Rocks and minerals of the Smoky Hills
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- Physiographic Regions
Sandstone. A common sedimentary rock, sandstone is made up largely of quartz grains that are held together by some natural cement such as calcium carbonate, iron oxide, or silica. In the Smoky Hills, some of the sandstones in the Dakota Formation are cemented by dark-brown iron oxide and are so resistant to erosion they cap steep hills. Other sandstones—such as the giant concretions at Rock City in Ottawa County and Mushroom Rock State Park in Ellsworth County—are cemented by calcium carbonate.
Although sandstone is the most visible part of the Dakota Formation, the main components of the Dakota are clay and shale units. These clays and shales account for the red color of the roads in the eastern part of the Smoky Hills. Clays and shales are used in making bricks, tiles, pottery, chemical ware, furnace linings, and lightweight concrete aggregates. The clays found in the Smoky Hills are among the best for firing at high temperatures.
Concretions. Concretions are masses of mineral matter formed when minerals in water are deposited about a nucleus (such as a leaf or shell or other particle) forming a rounded mass whose composition or cement is usually different form the surrounding rock. This can occur at the the time of deposition, shortly thereafter, or after the sediment has hardened.
Generally, concretions are harder than the rocks around them; therefore, over time the concretions can weather out of the surrounding rocks. Concretions in Kansas are formed from any of a number of minerals, including calcite, limonite, barite, pyrite, or silica. They vary widely in shape and size, with the huge spherical concretions at Rock City in Ottawa County and Mushroom Rock State Park in Ellsworth County measuring up to 27 feet in diameter.
A special type of concretion, known as septarian concretion, occurs in the Cretaceous shales of the Smoky Hills region. The exteriors of septarian concretions are crisscrossed by a network of ridges, which gives some of them the appearance of a turtle shell. Geologists think they were formed by the shrinkage of concretions, which caused cracks to form in which minerals, such as calcite, were then deposited. When the concretion is exposed to weathering, the softer parts between the calcite-filled cracks is eroded and the cracks extend above the surface of the concretion, like ridges or little walls. A good place to find septarian concretions is in the vicinity of Hobby Lake in Osborne County.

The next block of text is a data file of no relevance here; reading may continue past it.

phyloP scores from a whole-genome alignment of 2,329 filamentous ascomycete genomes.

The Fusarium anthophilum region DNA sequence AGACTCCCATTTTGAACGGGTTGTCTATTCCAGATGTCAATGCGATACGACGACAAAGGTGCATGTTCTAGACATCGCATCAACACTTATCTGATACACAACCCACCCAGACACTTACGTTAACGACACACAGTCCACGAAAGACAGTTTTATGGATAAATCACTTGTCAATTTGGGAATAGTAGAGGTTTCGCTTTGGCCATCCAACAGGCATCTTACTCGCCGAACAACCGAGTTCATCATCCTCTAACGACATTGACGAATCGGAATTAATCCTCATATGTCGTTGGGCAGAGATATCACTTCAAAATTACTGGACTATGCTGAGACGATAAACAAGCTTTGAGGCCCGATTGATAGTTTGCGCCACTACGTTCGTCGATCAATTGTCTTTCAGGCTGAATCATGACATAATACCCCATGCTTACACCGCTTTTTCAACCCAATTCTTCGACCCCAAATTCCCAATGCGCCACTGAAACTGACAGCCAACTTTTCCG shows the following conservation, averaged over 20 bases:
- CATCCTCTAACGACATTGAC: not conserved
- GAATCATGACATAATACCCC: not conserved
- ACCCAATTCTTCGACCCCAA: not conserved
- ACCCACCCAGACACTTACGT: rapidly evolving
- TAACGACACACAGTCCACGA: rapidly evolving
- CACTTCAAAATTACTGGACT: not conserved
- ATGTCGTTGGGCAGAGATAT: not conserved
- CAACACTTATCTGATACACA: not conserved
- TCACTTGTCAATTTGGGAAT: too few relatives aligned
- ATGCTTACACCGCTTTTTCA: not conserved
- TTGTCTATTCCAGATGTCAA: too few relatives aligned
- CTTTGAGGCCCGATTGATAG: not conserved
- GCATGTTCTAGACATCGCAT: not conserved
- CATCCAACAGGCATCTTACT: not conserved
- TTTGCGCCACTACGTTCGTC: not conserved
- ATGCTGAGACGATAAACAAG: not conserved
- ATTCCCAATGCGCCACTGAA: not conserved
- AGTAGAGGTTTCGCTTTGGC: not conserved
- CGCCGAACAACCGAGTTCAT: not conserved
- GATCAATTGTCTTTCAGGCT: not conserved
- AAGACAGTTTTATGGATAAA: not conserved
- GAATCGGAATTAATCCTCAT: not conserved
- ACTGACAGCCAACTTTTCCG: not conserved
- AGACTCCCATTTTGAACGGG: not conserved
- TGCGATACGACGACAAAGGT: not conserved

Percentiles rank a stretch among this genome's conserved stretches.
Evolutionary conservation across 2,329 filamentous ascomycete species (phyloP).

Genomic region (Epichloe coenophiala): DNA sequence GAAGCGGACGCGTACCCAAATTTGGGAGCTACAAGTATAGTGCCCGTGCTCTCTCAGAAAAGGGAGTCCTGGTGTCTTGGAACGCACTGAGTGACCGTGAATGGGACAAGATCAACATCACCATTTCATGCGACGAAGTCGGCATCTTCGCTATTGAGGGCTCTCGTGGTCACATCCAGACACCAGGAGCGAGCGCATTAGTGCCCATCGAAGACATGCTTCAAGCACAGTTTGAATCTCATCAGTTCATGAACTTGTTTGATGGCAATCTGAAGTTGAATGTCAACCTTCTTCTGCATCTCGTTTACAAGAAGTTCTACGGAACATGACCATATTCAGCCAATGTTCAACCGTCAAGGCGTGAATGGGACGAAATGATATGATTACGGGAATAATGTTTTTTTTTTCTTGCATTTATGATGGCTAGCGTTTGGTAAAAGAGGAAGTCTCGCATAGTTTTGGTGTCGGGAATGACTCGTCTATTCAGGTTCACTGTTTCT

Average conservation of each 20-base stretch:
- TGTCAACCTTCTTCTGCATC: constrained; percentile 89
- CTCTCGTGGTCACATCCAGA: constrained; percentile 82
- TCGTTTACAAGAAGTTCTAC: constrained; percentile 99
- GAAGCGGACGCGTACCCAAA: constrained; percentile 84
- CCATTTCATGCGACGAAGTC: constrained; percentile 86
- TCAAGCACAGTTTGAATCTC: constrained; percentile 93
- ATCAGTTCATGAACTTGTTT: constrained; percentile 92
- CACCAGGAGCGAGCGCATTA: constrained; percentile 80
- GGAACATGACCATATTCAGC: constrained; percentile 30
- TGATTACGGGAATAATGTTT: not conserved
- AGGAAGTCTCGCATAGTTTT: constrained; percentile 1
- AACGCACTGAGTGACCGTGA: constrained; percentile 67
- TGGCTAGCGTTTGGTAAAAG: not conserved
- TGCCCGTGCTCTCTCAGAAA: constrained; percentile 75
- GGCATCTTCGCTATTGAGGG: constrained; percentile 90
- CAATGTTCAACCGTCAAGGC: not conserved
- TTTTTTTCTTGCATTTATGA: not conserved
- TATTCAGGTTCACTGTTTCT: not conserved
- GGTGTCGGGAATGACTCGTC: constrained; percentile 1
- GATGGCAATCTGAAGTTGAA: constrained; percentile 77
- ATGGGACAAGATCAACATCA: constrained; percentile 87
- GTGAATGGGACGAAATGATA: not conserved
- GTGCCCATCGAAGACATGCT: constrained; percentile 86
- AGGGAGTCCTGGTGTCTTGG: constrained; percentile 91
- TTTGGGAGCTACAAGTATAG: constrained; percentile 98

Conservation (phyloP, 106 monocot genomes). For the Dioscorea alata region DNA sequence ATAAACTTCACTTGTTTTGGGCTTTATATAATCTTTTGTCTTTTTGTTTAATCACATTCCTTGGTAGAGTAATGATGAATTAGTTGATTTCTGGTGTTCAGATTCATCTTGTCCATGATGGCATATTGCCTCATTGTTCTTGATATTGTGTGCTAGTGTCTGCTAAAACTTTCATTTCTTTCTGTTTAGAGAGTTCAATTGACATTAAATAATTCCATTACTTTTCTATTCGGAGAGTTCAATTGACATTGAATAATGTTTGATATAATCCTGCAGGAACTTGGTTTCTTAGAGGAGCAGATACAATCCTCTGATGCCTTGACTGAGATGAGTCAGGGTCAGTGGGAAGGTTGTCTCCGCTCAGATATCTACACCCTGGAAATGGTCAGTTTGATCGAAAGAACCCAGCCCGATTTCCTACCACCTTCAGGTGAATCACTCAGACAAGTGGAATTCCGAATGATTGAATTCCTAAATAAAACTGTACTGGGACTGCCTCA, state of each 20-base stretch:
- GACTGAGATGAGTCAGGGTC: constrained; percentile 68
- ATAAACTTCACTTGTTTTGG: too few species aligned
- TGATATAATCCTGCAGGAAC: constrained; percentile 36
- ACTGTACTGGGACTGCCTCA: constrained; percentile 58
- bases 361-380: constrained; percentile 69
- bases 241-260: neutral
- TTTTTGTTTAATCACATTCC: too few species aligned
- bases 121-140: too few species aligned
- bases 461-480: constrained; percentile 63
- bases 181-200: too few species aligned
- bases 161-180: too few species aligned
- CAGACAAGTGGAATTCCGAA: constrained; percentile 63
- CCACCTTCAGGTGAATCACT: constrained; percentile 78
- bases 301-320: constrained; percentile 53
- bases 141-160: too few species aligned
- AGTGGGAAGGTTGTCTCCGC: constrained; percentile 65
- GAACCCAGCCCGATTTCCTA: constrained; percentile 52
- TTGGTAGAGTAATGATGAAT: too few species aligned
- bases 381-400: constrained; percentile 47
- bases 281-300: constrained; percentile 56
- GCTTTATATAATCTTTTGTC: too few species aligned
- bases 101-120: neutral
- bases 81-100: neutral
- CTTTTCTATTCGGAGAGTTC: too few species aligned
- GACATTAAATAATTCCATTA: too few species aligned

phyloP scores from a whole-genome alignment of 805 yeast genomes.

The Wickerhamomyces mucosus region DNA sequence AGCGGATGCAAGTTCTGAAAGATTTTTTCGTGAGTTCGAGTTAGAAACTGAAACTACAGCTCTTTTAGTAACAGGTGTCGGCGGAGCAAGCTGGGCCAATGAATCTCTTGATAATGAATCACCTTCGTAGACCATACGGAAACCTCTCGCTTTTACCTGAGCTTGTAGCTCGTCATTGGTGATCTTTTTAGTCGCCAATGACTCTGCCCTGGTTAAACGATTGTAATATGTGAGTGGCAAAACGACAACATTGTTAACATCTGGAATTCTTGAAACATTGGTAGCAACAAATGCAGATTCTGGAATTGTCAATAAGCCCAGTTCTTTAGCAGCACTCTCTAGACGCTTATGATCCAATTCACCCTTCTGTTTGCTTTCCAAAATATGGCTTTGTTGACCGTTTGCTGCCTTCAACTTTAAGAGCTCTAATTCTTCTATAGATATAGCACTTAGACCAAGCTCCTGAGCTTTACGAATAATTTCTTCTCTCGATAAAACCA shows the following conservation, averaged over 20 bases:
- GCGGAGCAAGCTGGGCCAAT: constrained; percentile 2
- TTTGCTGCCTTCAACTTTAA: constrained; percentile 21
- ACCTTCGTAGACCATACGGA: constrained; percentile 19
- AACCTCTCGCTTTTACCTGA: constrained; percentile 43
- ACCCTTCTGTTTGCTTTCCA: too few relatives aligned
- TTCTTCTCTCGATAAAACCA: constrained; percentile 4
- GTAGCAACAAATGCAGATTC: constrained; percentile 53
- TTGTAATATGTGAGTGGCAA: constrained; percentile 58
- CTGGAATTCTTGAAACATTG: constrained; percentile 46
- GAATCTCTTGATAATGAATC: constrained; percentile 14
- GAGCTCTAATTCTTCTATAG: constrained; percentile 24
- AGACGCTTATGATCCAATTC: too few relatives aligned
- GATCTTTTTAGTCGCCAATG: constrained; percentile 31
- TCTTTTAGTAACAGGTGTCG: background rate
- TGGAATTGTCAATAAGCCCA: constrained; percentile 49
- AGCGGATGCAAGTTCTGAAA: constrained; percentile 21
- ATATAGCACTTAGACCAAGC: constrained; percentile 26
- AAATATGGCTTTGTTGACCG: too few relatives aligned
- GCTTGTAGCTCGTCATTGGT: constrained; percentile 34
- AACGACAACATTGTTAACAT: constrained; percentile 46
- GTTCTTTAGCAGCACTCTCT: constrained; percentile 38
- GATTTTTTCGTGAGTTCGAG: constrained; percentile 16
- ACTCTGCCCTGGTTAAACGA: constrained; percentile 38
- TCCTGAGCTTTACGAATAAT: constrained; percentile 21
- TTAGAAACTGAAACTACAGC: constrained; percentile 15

Limestone. Limestone is another common sedimentary rock in Kansas. It is composed mostly of calcite (calcium carbonate, CaCO3). It is formed (largely in marine environments) by organic means—that is, from the remains of animals or plants—or by chemical deposition. Many animals and plants (such as oysters, corals, some sponges, sea urchins, plankton, and algae) take calcium carbonate out of the water and secrete it to form shells or skeletons. As these organisms die, they drop to the bottom of the ocean, lake, or river. Over time, the organic parts decay and the calcium carbonate accumulates to form limestone. Chemically deposited limestones are formed when calcium carbonate dissolved in water falls out of solution and settles to the bottom of the ocean, lake, or river.
The limestones that crop out in the Smoky Hills were deposited during the Cretaceous Period. A popular limestone for building, the Fencepost limestone, occurs near the top of the Greenhorn Limestone. This relatively thin limestone, up to one foot thick, is marked by a distinctive rust-colored band in the middle. In addition to widespread use as a building stone, Fencepost limestone is the source of the stone fenceposts that have made this part of the Smoky Hills known as post rock country.
Another variety of limestone, chalk dominates the landscape in the western part of the Smoky Hills. Chalk is a soft, porous, very fine grained kind of limestone that crumbles easily. In its pure form, it is white, but it may be colored by iron oxide or other impurities. Chalk forms from the seafloor accumulation of tiny marine organisms that lived near the surface. As the tiny shells piled up, a soft limy ooze formed, perfect for engulfing and preserving the remains of other animals—such as fish, sharks, turtles, clams, pterodactyls, mosasaurs, and plesiosaurs—that fell to the bottom of the sea.
Buchanan, R., and McCauley, J. R., 2010, Roadside Kansas: A Traveler's Guide to its Geology and Landmarks: Lawrence, Kansas, University Press of Kansas, 392 p.
GeoFacts: Smoky Hills (pdf)